Amid the ongoing debate over the severe air quality in the national capital Delhi and nearby regions, acclaimed agricultural scientist M S Swaminathan on Monday (4 November) came out in support of farmers saying that blaming farmers for stubble burning would not yield any results, Hindustan Times reports.
Taking to Twitter, Swaminathan, who played a key role in India’s Green Revolution, said that instead of blaming farmers for smog and poor air quality, the policymakers should come up with alternatives to crop stubble burning.
He also pointed out that the farmers in southern states did not resort to the option of burning the stubble for the next crop. They use rice stubble for animal feed and to make cardboard or paper, which becomes an extra income.
“The air pollution in Delhi has become a matter of public health concern nationally and internationally. Farmers are being blamed by many including the Chief Minister of Delhi for burning stubble and thereby causing atmospheric pollution,” Swaminathan tweeted.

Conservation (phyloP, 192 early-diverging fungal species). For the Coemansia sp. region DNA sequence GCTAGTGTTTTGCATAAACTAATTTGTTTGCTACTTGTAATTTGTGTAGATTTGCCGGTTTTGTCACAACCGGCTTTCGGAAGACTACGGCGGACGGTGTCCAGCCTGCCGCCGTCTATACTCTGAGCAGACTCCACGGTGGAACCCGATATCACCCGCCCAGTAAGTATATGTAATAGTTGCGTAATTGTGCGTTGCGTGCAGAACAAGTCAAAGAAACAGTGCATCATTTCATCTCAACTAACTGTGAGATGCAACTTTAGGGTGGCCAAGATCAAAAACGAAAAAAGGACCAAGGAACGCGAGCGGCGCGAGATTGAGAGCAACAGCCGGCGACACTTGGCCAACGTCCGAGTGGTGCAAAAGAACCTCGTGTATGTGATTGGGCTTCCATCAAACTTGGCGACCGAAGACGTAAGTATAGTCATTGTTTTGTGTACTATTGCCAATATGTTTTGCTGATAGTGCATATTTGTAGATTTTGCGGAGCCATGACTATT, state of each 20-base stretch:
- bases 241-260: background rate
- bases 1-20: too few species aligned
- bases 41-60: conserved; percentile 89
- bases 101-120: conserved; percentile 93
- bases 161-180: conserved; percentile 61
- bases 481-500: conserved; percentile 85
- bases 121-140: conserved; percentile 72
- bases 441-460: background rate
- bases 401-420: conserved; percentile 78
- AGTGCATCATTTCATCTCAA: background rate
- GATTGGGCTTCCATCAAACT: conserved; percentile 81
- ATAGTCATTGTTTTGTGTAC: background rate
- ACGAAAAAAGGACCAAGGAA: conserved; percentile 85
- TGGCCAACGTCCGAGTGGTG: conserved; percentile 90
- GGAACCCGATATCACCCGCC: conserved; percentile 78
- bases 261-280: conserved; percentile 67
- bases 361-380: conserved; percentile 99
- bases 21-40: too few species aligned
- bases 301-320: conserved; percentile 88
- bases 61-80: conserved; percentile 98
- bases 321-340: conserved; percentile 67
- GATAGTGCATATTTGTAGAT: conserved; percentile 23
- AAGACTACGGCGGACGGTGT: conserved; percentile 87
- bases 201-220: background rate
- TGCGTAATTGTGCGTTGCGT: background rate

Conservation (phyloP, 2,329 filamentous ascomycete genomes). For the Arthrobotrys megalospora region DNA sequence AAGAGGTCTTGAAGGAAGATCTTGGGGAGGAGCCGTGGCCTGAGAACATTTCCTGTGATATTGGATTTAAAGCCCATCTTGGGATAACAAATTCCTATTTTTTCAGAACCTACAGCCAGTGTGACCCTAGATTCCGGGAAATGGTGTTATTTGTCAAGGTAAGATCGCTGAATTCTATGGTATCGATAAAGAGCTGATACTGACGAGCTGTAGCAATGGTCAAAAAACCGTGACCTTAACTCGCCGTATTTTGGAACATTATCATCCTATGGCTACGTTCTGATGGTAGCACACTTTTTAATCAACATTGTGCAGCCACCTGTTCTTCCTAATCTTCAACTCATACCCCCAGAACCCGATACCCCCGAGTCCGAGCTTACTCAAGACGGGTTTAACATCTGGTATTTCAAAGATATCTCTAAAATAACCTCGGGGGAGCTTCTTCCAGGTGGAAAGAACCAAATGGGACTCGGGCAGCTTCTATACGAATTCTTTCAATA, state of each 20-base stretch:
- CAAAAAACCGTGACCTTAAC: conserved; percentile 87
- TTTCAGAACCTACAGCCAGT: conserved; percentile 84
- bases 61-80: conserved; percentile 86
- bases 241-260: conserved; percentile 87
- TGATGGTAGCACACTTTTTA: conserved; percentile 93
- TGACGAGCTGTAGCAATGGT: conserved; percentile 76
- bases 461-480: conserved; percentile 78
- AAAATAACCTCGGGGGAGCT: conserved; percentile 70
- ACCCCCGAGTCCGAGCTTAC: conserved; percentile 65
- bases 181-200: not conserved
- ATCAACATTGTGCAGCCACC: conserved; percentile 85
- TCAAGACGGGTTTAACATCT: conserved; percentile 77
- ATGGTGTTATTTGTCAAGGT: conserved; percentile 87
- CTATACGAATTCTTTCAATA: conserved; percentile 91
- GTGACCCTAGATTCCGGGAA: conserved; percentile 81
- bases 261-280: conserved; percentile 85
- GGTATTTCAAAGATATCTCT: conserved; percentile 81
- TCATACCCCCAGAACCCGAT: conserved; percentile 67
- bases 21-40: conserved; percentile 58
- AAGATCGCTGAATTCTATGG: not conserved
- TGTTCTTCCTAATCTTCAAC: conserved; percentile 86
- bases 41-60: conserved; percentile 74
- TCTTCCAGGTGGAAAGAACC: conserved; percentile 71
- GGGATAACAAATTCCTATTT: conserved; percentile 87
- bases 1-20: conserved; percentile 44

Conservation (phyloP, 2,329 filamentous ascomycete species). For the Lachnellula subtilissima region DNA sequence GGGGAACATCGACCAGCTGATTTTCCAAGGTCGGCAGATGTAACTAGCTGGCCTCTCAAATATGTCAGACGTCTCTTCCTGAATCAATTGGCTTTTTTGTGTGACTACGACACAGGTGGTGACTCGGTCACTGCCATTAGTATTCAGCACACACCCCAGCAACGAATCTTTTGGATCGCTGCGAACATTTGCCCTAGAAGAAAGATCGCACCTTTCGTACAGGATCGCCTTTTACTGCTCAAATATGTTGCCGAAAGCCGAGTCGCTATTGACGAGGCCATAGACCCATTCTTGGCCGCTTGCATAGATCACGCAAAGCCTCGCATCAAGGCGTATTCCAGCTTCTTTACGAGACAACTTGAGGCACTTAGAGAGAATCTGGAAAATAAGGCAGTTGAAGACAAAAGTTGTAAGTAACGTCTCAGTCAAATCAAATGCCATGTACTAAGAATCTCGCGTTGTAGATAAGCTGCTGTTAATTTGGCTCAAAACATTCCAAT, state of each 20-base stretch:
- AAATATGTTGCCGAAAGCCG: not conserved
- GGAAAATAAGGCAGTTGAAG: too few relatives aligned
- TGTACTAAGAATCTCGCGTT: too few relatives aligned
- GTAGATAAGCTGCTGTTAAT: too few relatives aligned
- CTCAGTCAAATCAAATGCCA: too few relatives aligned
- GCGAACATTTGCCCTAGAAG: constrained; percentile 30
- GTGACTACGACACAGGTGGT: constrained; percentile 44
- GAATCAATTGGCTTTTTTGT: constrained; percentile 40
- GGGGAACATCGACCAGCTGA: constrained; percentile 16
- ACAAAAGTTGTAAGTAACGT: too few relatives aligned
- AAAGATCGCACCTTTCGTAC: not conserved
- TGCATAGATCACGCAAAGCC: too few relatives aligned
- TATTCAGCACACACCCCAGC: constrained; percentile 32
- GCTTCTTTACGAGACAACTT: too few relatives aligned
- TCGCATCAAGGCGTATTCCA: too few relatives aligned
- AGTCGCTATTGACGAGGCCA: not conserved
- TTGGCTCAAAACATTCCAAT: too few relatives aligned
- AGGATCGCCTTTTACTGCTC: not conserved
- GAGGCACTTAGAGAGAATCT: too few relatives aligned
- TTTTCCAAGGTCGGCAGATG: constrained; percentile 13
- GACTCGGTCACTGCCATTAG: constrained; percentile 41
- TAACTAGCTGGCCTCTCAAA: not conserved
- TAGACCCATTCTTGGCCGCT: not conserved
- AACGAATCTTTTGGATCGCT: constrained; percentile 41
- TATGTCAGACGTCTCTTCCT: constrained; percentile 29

“In South India stubble is not burnt as there’s economic value as animal feed. For years I pointed out many economic uses of rice straw. We should adopt a do-ecology approach with farmers to convert rice stubble into income rather than making them agents of eco-disaster,” he said in another tweet.
His tweets began a debate on Twitter about the possible alternatives to stubble burning and generating income from it.
Addressing the Delhi, Haryana, and UP governments through his tweets, he advised them to establish Rice Bio Parks to help farmers turn stubble into income and get more employment. “We should stop blaming farmers since it will take us nowhere. Instead we should propose methods which are economically & ecologically desirable,” he added.
The air quality in the NCT Delhi had gone down to a all time high level with Air Quality Index at 1,000 levels in some areas. About 46 per cent of Delhi’s PM 2.5 pollution load was due to crop stubble fire in neighbouring states on Friday, according to System of Air Quality and Weather Forecasting and Research of ministry of earth sciences.
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